Tuesday, July 23, 2013

Mozart's Lost Letter Kenneth Drake

An intriguing project for a music history term paper or a report in a pedagogy class would be Mozart’s instructions for playing the C-minor Fantaisie and Sonata given in a letter to Therese von Trattner, the dedicatee. That the actual letter has been lost, as described in Alfred Einstein’s Mozart – His Character, His Work, alone makes a scholarly recomposing of its content a fertile subject. An academic authority might object to such a reconstruction as fiction or question the validity of Einstein’s statement. One could counter that the research itself would be of real value to a pianist, including references to interpretation in Emily Anderson’s two-volume collection of the letters of Mozart and his family or contemporary studies such as Sandra Rosenblum’s Performance Practice in Classic Piano Music. In the hands of a serious interpreter the playing of the Fantaisie and Sonata, like the advice in the lost letter, is based on informed, intelligent conjecture regarding how Mozart might have heard the piece in his own mind. Emerson is supposed to have described history as a fable agreed upon; musical interpretation is rarely agreed upon – nor should it be.

Although we cannot know whether Mozart’s comments were general or detailed, for the clarity and discipline of one’s own thinking it would be well to assume that the lost letter contained explicit directions – directions for rhythmic accuracy and the exact placement of dynamic markings, or for the playing of the octaves in m. 84 of the Fantaisie (one hand or two?), or for the facilitation of the widely crossed hands passages in the last movement. However, beyond details of this nature there are assumptions one would make recomposing the letter that would bring an awareness of the shifting border between creation and re-creation, the personal response that engages the world of spirit within the score.

As an example of personal response, Einstein speaks of the “grim seriousness” of the work and its “Beethovenisme d’avant la lettre.” True enough, it is improbable that Mozart would have counseled Therese to conceal the passion that lives between the barlines. Yet finding a Beethoven-like quality in the Mozart can be deceptive. Compare the broken chord theme of the first movement of the Sonata with the broken chord theme in m. 20 of the D-minor Sonata of Beethoven. The themes are identical, except that Beethoven ends on the tonic note on the downbeat and Mozart on the third of the chord on a weak beat. What is the difference in meaning between the two? Or the sound of unisons in the Mozart theme compared with the triplet tremolo in the D-minor Sonata? Another comparison might place Beethoven’s “fate knocking at the door” motive in the Appassionata beside Mozart’s use of the same rhythmic figure in the Fantaisie preceding the return of the opening section. What does the difference mean to you? Do you think that Mozart might have pointed to out to Therese the significance of the placing of the sf on the first eighth note of the figure?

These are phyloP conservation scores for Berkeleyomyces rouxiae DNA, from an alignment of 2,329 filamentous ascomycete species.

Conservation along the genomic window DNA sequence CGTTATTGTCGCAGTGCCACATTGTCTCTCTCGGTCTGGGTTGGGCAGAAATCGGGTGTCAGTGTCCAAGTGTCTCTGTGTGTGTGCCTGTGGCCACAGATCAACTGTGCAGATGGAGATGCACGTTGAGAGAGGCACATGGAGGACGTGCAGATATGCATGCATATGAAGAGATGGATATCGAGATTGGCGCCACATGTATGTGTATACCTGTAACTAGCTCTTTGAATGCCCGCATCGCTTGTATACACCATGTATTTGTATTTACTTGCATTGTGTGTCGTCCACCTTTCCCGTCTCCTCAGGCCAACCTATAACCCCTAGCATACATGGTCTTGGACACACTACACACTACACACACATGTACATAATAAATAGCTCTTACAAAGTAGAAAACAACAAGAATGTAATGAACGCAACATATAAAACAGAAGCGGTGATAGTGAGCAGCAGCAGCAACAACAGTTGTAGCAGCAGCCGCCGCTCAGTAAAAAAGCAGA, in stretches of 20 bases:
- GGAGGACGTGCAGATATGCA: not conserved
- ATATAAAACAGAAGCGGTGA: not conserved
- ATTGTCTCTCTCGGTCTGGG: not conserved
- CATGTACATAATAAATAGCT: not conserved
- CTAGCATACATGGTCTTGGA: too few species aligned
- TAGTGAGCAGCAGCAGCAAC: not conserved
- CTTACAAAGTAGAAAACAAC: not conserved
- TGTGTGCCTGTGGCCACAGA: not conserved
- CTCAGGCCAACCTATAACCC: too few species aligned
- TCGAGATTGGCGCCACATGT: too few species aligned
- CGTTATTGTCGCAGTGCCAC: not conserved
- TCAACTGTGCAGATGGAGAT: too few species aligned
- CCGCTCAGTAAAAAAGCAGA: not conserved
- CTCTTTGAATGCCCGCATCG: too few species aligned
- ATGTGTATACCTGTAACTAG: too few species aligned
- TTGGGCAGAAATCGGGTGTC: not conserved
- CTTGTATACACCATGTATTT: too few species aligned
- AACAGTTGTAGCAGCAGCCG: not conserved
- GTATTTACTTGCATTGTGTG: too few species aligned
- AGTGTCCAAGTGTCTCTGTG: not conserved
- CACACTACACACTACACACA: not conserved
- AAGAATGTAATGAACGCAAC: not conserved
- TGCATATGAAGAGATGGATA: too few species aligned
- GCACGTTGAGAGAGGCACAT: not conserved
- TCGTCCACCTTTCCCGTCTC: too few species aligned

Meaning, of course, inspires widely contrasting reactions, from that of the editor who added words to all three movement of the Beethoven “Moonlight” sonata to the decision of a doctoral committee when deliberating over a student paper on the Diabelli Variations. The paper in question had a section on the “philosophical dimension of the music.” The committee threw out that part, maintaining that music did not have a philosophical dimension…

Regardless of the individual dissimilarities mentioned above, subjective response, or call it emotional states of being, is an impelling stimulus human beings experience. It would seem certain that Mozart would have spoken about a concept of the piece that was rhetorical, whether or not he used the word. The background of rhetorical thinking in performance would be another avenue of research for the term paper we are considering. What would you learn about lengthening of notes or rests? About the fluctuating feel of movement within absolute tempo? About the balance of subjective and objective?

Einstein speculates that Mozart’s document might have alluded to personal matters “which had to be hidden from posterity.” It is not possible to know what thoughts darted through Mozart’s mind as he committed the sounds to paper. Whatever these thoughts may have been, you may decide that comments in Mozart’s letter regarding articulation, dynamics, and flexibility of tempo might have been more appropriately described as “passion before the letter.”



 

 

 

 
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